"It seems like the owners can't control themselves," said Robertson, the union's president from 1965-74. "If you're going to give a guy $20 million or $30 million and it's more than your gate receipts and TV revenue or whatever, that's up to you."
And: "You have give the players X amount of dollars and now you want to take it away. Why roast the players in this public forum? It comes out that the players are 'so greedy' and 'they're the problem.' It's never said that, 'Hey, owners, if you're in Charlotte and you can't afford a LeBron James, a Michael Jordan, a Kobe Bryant, then don't try to sign them.' "
And: "The problem we have with basketball now, eventually, it's not what you pay the players. It's whether he can play or not. If you've got a guy sitting on the bench making $5 million a year and he only plays a few minutes, then you've made a big mistake."
Robertson, 72, is active in a couple of businesses in Ohio these days and said he could soon explore the food industry as a way of making it in a sputtering economy. So he wonders, too, about NBA contraction, shakes his head over the track record some teams have with their Draft picks and dislikes any NBA rules that hinder trades.
He has been an outspoken critic of the league's three-decades-old marketing emphasis of individual stars over teams -- even though Robertson was part of an early "Miami experiment" when he joined Kareem Abdul-Jabbar in Milwaukee and promptly won an NBA championship in their first season together, 1971. The Lakers in the 1960s amassed a Mt. Rushmore roster with Wilt Chamberlain, Jerry West and Elgin Baylor, and Bill Russell's Celtics were nothing if not a one-franchise All-Star team. But the first NBA supserstar to exit Ohio in search of a Hall of Fame sidekick wasn't LeBron James.
"The Royals wanted to get rid of me," Robertson said. "They said I hadn't done anything, except make 10 All-NBA teams in 10 seasons."
Robertson remains feisty, same as when he took over from Heinsohn as NBPA president. He announced at the 1967 All-Star Game that players would seek to be paid for exhibition games, to have the number of preseason games cut from 15 to 10 and to explore ways to unify with the players associations in football and baseball. It was the 1960s, the NBA was being challenged by a renegade league, the American Basketball Association, and emotions ran high.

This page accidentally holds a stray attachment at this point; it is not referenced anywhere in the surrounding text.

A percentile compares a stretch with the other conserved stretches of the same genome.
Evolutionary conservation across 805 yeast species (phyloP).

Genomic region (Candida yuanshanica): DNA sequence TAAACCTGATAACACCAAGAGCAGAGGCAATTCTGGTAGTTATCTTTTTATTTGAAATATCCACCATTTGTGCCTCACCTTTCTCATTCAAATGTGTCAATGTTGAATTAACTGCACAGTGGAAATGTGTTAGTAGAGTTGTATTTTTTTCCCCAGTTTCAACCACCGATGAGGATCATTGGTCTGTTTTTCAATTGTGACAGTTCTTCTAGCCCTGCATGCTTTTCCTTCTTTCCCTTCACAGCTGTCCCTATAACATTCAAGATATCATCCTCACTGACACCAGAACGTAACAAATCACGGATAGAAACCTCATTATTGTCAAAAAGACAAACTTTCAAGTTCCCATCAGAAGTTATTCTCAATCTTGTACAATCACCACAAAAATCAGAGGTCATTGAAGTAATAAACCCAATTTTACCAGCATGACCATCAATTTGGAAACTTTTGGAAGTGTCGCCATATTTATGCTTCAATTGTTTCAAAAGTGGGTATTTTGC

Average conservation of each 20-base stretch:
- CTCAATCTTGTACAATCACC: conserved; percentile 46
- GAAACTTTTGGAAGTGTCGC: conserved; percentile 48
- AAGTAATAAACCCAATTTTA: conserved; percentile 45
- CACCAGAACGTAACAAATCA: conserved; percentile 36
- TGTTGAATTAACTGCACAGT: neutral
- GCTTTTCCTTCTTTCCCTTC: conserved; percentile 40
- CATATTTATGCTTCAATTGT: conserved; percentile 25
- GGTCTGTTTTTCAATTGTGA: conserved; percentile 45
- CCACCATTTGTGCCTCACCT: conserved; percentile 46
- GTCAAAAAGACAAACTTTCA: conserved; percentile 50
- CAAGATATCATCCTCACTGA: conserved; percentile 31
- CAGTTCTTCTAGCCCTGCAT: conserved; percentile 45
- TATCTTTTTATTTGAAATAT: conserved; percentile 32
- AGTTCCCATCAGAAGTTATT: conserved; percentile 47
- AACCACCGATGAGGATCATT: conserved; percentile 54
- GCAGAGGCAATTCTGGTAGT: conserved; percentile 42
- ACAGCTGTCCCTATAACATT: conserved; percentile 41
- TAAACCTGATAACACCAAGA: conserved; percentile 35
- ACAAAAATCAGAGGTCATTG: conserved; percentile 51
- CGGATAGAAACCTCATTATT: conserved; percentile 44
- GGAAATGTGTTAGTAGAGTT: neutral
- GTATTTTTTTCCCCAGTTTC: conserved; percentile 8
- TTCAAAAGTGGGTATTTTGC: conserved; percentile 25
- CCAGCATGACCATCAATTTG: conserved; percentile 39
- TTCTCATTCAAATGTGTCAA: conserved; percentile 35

"We wanted an orthopedic doctor at the games," Robertson said. "We wanted to stay at first-class hotels. And you wanted, if you didn't have a contract with anybody, to be able to [be a free agent]. Should LeBron James be loyal to the team? Sure he should be loyal, but he also has to look out for LeBron James."
The NBPA achieved numerous gains during his term, but Robertson's most pivotal move as union president was putting his name to the "Oscar Robertson Suit" as an NBA/ABA merger neared in 1970.
It sought to block the merger -- dueling leagues help to bid up salaries, after all -- and achieve free-agency rights for the players. In time, the Robertson Suit was dismissed after the NBA agreed to a six-year CBA that boosted the average salary to $30,000 (from $13,000 in 1970-71), beefed up benefits and killed the option clause in the standard player's contract.
Robertson long has felt that his activism hurt him in terms of post-playing opportunities with the league. But to Robertson, the key to his union work then remains the same today: communication. By talking and more talking, the owners and players were able to get through the nastiest disagreements.
"You don't read much about negotiations on an ongoing basis," he said of the 2011 dispute. "Some players already have gone overseas to play. Everybody wants to be one up on somebody -- when that happens, that's a problem.
"You need smart people to get together for the betterment of whatever you're trying to preserve. If you're going out and you can't make money, you don't have anything. I hope they get it right."